Researchers with the National Institutes of Health have identified the genomic changes of a blood cell important to regulating the human immune system. The results, reported in Nature today, open the door to new investigation in drugs and personalized medicine to assist those with autoimmune problems like as inflammatory bowel disease or rheumatoid arthritis.
The senior author of the research, John J. O’Shea, M.D., is the scientific director at NIH’s National Institute of Arthritis and Musculoskeletal and Skin Diseases. The led author, Golnaz Vahedi, Ph.D., is a postdoctoral fellow in Dr. O’Shea’s laboratory in the Molecular Immunology and Inflammation Branch. The research was conducted in alliance with investigators lead by NIH Director, Francis S. Collins, in the Medical Genomics and Metabolic Genetics.
Autoimmune diseases take place when the immune system wrongly attacks its own cells, resulting in inflammation. Various tissues are impacted in various diseases, for instance, the joints turn into swollen and inflamed in rheumatoid arthritis, and the brain and spinal cord are damaged in multiple sclerosis. The reasons for these conditions are not well recognized, but researchers feel that they have a genetic aspect because they generally run in families.
“We now know more about the genetics of autoimmune diseases,” stated NIAMS Director Stephen I. Katz. “Understanding of the genetic risk aspects allows us to evaluate a person’s vulnerability to disease. With additional study on the related biological mechanisms, it could gradually allow doctors to tailor therapies to each individual.”
Figuring out autoimmune disease susceptibility genes can be a concern because in most of the cases a complex mix of genetic and environmental aspects are involved. Genetic research have proven that individuals with autoimmune diseases have unique genetic variants, but most of the modifications are identified in areas of the DNA that do not carry genes. Researchers have suspected that the variants are in DNA components known as enhancers, which act like switches to manage gene activities.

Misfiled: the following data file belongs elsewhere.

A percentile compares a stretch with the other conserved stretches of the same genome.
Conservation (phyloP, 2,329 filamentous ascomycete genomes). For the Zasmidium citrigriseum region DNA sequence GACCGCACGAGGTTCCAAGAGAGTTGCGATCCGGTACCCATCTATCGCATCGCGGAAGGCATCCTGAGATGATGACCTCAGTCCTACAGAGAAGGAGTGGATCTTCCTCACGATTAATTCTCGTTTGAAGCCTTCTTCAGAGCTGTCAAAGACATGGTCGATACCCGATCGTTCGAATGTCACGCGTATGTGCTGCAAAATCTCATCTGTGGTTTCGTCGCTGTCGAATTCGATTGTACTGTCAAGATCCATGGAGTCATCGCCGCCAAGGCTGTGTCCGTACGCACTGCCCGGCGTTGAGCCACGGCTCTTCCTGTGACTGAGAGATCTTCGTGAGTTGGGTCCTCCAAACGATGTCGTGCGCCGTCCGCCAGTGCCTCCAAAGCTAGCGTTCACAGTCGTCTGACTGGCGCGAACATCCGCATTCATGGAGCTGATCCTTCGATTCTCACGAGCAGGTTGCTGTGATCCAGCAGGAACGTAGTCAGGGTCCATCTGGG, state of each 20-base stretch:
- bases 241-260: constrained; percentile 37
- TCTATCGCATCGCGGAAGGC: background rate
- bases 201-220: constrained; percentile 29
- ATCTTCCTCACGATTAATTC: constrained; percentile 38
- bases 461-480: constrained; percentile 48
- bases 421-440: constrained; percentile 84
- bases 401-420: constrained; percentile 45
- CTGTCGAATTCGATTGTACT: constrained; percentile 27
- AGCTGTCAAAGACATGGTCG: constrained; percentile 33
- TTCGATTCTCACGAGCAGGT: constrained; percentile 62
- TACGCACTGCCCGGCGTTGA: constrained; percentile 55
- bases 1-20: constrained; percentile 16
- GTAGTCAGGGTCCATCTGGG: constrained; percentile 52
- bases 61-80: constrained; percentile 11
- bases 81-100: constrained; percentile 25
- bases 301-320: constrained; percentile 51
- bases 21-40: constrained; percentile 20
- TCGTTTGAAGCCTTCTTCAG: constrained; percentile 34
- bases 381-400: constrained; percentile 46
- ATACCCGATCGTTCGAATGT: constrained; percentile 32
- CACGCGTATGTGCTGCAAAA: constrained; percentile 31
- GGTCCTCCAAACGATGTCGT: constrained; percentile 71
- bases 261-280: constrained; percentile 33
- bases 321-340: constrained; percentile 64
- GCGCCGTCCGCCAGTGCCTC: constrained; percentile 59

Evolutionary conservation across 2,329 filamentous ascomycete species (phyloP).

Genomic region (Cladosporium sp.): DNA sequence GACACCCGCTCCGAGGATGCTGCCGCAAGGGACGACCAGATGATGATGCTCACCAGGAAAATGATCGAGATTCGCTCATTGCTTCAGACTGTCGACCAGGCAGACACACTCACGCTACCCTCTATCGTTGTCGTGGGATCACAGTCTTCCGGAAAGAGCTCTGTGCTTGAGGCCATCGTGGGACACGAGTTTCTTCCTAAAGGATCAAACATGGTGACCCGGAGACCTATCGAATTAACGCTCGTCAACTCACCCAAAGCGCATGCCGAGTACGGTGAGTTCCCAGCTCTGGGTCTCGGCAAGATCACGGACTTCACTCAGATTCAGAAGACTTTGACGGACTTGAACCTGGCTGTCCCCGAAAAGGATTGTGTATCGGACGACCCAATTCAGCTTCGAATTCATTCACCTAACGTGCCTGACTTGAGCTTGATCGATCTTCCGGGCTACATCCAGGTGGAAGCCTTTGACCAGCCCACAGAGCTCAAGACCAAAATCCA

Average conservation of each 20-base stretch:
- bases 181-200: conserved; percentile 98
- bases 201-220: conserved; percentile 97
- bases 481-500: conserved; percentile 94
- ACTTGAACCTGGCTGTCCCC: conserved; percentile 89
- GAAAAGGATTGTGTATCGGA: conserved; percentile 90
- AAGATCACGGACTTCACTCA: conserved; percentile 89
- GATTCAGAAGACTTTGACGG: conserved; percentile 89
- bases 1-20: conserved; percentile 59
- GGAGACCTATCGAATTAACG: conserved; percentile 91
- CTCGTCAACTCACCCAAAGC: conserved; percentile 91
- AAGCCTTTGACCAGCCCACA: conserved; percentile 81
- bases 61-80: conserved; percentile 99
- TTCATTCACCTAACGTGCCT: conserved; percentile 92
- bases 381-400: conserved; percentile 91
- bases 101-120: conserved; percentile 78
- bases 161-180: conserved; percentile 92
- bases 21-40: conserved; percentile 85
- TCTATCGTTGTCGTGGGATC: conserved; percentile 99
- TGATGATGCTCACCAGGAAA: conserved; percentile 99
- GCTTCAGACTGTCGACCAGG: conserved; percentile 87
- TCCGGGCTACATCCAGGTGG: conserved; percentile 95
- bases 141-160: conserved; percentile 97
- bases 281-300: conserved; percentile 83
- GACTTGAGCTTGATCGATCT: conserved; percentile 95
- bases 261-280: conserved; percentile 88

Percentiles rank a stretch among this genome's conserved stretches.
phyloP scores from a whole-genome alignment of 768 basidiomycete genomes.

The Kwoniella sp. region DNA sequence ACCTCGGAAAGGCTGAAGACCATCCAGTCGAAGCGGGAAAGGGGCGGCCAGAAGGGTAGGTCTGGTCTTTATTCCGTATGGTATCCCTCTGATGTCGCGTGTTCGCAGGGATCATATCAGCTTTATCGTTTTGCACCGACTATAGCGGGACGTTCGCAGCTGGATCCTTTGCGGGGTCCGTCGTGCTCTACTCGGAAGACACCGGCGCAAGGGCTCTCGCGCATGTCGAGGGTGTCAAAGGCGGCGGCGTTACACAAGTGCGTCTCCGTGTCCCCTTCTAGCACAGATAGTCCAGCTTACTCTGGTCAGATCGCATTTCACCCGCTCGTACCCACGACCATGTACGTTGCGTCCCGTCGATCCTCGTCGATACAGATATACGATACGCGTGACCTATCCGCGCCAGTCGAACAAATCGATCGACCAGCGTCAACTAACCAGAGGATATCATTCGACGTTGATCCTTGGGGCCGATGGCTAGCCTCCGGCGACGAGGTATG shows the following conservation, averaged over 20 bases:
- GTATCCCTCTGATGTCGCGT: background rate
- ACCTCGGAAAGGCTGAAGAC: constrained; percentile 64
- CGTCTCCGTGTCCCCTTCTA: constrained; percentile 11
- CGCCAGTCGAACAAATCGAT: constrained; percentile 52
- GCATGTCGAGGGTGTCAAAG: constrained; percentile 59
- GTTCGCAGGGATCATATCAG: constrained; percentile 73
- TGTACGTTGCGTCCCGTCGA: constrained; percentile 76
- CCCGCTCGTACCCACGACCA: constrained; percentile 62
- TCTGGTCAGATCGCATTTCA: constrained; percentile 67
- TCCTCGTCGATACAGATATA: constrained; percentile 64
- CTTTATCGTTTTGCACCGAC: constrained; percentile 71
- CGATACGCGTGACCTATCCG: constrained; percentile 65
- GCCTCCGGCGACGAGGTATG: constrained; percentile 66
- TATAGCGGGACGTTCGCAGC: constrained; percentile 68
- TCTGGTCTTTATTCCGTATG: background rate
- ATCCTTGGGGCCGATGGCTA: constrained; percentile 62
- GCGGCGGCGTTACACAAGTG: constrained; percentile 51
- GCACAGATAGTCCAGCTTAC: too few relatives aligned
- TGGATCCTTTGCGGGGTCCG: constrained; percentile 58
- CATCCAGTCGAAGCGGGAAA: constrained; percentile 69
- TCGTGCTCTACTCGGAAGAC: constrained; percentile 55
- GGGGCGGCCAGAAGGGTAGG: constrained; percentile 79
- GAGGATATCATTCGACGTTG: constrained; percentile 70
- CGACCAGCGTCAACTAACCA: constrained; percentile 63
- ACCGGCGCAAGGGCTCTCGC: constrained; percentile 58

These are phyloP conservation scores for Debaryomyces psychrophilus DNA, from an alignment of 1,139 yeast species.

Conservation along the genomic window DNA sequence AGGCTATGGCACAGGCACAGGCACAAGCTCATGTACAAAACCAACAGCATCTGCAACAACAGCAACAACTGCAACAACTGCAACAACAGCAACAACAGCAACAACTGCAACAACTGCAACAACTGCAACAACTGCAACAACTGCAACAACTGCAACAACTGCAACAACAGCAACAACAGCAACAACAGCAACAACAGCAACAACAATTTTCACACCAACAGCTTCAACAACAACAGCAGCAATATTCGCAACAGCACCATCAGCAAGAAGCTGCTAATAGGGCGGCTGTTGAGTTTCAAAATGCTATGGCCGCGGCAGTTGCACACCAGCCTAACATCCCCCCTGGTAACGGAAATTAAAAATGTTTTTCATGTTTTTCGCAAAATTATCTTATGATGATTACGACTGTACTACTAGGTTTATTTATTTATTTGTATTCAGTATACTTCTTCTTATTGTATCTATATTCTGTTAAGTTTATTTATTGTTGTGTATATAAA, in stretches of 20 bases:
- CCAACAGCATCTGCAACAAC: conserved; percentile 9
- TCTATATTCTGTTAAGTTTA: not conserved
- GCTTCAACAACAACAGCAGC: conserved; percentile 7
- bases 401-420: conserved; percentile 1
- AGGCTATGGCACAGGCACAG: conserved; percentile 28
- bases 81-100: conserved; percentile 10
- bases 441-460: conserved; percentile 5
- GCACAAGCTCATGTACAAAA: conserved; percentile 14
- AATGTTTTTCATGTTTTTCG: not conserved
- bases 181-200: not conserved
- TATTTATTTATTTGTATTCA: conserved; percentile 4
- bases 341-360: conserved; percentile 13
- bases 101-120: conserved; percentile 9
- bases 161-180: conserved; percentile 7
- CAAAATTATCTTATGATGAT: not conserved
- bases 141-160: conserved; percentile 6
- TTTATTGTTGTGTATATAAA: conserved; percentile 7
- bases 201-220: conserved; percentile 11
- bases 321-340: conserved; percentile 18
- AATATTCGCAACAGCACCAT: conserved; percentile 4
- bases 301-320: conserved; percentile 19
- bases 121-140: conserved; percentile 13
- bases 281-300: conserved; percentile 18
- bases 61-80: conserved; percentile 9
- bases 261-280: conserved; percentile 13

Dr. O’Shea’s team wondered if the changes may lie in a recently identified type of enhancer known as a super enhancer (SE). Previously work in the lab of Dr. Collins and others had proven that super enhancers are particularly powerful switches, and that they manage genes essential for the function and identity of each individual cell type. In add-on, a huge number of disease-connected genetic changes were identified to fall within super enhancers, indicating that disease takes place when these switches malfunction.
Dr. O’Shea’s team started by searching for super enhancers in T cells, immune cells identified to play an essential role in rheumatoid arthritis. They reasoned that super enhancers could serve as signposts to guide them toward possible genetic risk factors for the disease.
“Instead of beginning off by searching at genes that we previously knew were essential in T cells, we took an unbiased method,” said Dr. O’Shea. “From the locations of their super-enhancers, T cells are informing us where in the genome these cells invest their assets, key proteins and thereby where we are most probably to find genetic modifications that confer disease susceptibility.”
Making use of genomic methods, the investigators combed the T cell genome for areas that are especially available to proteins, a hallmark of DNA segments that carry super enhancers. They recognized several hundred, and additional analysis demonstrated that they mostly control the activities of genes that encode cytokine and cytokine receptors. These kinds of molecules are essential for T cell function due to the fact they allow them to connect with other cells and to mount an immune reaction.
But the investigators most stunning observation was that a large portion of earlier recognized modifications connected with rheumatoid arthritis and other autoimmune problems localized to these T cell super enhancers. Further studies offered even more proof for a central role for super enhancers in rheumatoid arthritis. When the researchers revealed human T cells to a drug used to treat the disease, tofacitinib, the activities of genes managed by super enhancers were significantly impacted in comparison to other genes without super enhancers. This outcome recommends that tofacitinib may bring about its therapeutic effects in part by acting on super enhancers to modify the activities of essential T cell genes.
“Three kinds of data, the genetics of rheumatoid arthritis, a genomic function of T cells, and the pharmacological outcomes of a rheumatoid arthritis medicine are all directing to the significance of super-enhancers,” stated Dr. Vahedi. “These areas are where we prepare to search for insights into the mechanisms that underlie rheumatoid arthritis and other autoimmune problems, and for new therapeutic targets for these problems.”